We are not ready for this. What happens when the first accident comes?

    I’m not super worried as the the Russian side is more economical for the time being, but Canada needs to think ahead on these things.

    • Posted by Lloyds of London on

      Not to worry. It’s highly unlikely that the Northwest Passage will be a regular commercial route for end to end transits any time soon.

      The reason is insurance. The NW Passage is too risky which means the cost of insurance is prohibitive. The global marine insurance industry, as they should, is constantly assessing risk and they have concluded NW Passage is just too risky for Europe to Asia shipping.

      Check out this quote:

      ““As things currently stand, the majority of ships and their crews are not ready, the support service facilities are not in place and the risks involved are not understood at a level to enable underwriters to price insurance for Arctic transit with either clarity or certainty,” the report concluded.”

      Or this quote:

      “In spite of the popular concern and enthusiasm surrounding Arctic shipping, our survey of recent Canadian and international studies and data reaffirms that the much-hyped Northwest Passage routes will remain inhospitable to international shipping for the foreseeable future. Fears that cargo ships will carve a new commercial transshipment route through the Canadian archipelago and, in so doing, undermine Ottawa’s internal waters position, are overblown.”

      Yeah, there’s the odd one-off voyage but beyond the seasonal summer sealift for Nunavut, Nunavik, NWT, the NW Passage not viable for end to end commercial traffic.

      • Posted by Israel MacArthur on

        I hope you’re right, but I’m afraid that I expect to see unprepared freighters moving through the area and having accidents within (what remains of) my lifetime.

        We have proven ourselves pretty much incapable of providing the necessary emergency services in the region, so I expect it to be a God-awful mess when it happens.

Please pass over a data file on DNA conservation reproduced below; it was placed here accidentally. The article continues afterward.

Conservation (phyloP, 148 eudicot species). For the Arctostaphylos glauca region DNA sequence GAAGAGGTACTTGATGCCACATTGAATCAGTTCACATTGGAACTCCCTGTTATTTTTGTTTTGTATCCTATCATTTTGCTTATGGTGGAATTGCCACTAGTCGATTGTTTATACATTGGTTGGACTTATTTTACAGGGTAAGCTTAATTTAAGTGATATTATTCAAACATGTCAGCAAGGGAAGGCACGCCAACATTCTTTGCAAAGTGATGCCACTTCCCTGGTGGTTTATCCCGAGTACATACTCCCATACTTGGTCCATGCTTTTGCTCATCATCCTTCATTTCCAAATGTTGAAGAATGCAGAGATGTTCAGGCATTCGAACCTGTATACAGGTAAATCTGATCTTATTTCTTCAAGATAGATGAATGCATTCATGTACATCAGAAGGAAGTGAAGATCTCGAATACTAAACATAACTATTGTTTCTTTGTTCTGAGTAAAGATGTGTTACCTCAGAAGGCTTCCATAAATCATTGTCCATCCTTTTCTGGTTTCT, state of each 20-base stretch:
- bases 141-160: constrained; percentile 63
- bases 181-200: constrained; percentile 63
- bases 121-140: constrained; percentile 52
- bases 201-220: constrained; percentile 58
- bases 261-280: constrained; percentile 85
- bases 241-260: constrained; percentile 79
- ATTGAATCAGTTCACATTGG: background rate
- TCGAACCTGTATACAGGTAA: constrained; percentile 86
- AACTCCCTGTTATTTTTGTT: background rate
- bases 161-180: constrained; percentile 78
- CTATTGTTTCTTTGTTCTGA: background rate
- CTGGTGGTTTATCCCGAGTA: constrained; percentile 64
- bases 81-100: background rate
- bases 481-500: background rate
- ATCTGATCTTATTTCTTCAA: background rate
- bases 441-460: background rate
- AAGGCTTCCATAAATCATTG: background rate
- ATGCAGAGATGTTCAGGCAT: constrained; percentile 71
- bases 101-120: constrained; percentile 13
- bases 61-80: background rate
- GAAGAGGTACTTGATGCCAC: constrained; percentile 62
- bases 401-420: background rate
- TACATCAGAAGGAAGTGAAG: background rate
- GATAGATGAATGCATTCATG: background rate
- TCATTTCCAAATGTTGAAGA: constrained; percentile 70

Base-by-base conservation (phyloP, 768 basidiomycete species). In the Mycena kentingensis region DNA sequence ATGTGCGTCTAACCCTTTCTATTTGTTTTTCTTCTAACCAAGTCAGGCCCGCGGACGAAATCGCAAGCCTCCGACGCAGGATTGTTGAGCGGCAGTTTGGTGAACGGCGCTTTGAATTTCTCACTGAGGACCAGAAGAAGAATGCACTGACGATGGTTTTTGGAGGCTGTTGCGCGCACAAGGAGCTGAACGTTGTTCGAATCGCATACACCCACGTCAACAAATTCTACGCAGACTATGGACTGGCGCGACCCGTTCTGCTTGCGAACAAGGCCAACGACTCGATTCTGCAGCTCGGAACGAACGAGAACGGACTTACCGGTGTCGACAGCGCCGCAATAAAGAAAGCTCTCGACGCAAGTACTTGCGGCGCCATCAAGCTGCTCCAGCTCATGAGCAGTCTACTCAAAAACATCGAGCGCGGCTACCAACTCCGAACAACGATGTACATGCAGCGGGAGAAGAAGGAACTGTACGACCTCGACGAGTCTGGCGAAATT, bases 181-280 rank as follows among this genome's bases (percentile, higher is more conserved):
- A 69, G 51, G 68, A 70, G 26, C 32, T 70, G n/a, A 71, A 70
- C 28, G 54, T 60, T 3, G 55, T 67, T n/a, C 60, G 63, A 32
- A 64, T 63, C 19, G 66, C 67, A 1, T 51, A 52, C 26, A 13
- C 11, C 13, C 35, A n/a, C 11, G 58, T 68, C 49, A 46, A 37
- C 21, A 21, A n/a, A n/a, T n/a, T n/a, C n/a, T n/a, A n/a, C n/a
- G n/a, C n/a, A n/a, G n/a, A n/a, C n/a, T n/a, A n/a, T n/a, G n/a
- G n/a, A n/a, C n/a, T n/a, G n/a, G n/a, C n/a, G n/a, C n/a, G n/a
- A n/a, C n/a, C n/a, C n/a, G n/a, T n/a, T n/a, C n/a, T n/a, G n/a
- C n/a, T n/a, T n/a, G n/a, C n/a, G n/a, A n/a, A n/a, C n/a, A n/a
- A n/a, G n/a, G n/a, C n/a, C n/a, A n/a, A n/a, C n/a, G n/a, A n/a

4. Posted by Observer on

    There a common misunderstanding about the issue. The Americans and others don’t dispute that Canada owns the Passage and its resources, and they don’t care how Canada divides it up internally regarding Indigenous peoples. There’s no risk of Americans suddenly showing up to fish everything, or the Chinese claiming an island. Their argument is that Canada can’t prohibit the movement of shipping, that the Arctic Archipelago is no different from the Indonesian Archipelago, and so if anyone can sail between the islands of Sumatra and Java (which they can), then anyone can sail between Victoria Island and the mainland.

    • Posted by Israel MacArthur on

      Exactly, if it gets treated like an international strait like the Malaccas and freighters start exercising their right of innocent passage we are completely unprepared.

      • Posted by Lloyds of London on

        Its extremely unlikely that any “freighters” will exercise a right of innocent passage through the NW Passage any time soon. Do you have any idea what ice conditions were like in Bellot Strait or the Gulf of Boothia last year?

        Marine cargo vessels are owned by private businesses. They carry freight on contract to other private businesses or to governments. Shipping companies are not interested in sovereignty or nationalism, their only interest is getting from point A to point B as quickly and cheaply as they can, unload their cargo, then go home and count their profits. They are not going to risk their assets by using a dangerous and unpredictable route like the NW Passage. Their customers will not stand for it and their customers will refuse to pay the astronomical insurance premiums on their cargo.

        The biggest shipping risk is posed by cruise ship tourism. This is the sector that emergency management people are worried about right now, and it is a risk that already manifested itself in some increasingly scary cruise ship groundings.I would worry a lot more about cruise ships than about cargo freighters.

  5. Posted by Tommy on

    Canada should’ve thought about Coast-Coast-Coast long time ago, not just Coast-Coast. When there are financial gains to be had, Inuit are the least subjects to be discussed about.

    • Posted by Israel MacArthur on

      Ummm, what? National defence and international relations are played out between states, and the concerns of any ethnic group is subordinate to the needs of the country. If governments want to seek out the input of various ethnic groups within those states that is their prerogative, but it is not required. As for the UNDRIP, it is not in any way binding on anyone.

  6. Posted by Bert Rose on

    The first issue is determining if the USA supports UNDRIP or not

    “There is a finer point on this discussion that can be made when we note that the US Department of State contemplates the UNDRIP principle of “free, prior and informed consent” as meaning, essentially, that American Indian, Alaskan Natives and Hawaiian Natives have the right of “free, prior and informed consent” unless the United States disagrees with the decision made by the indigenous people.”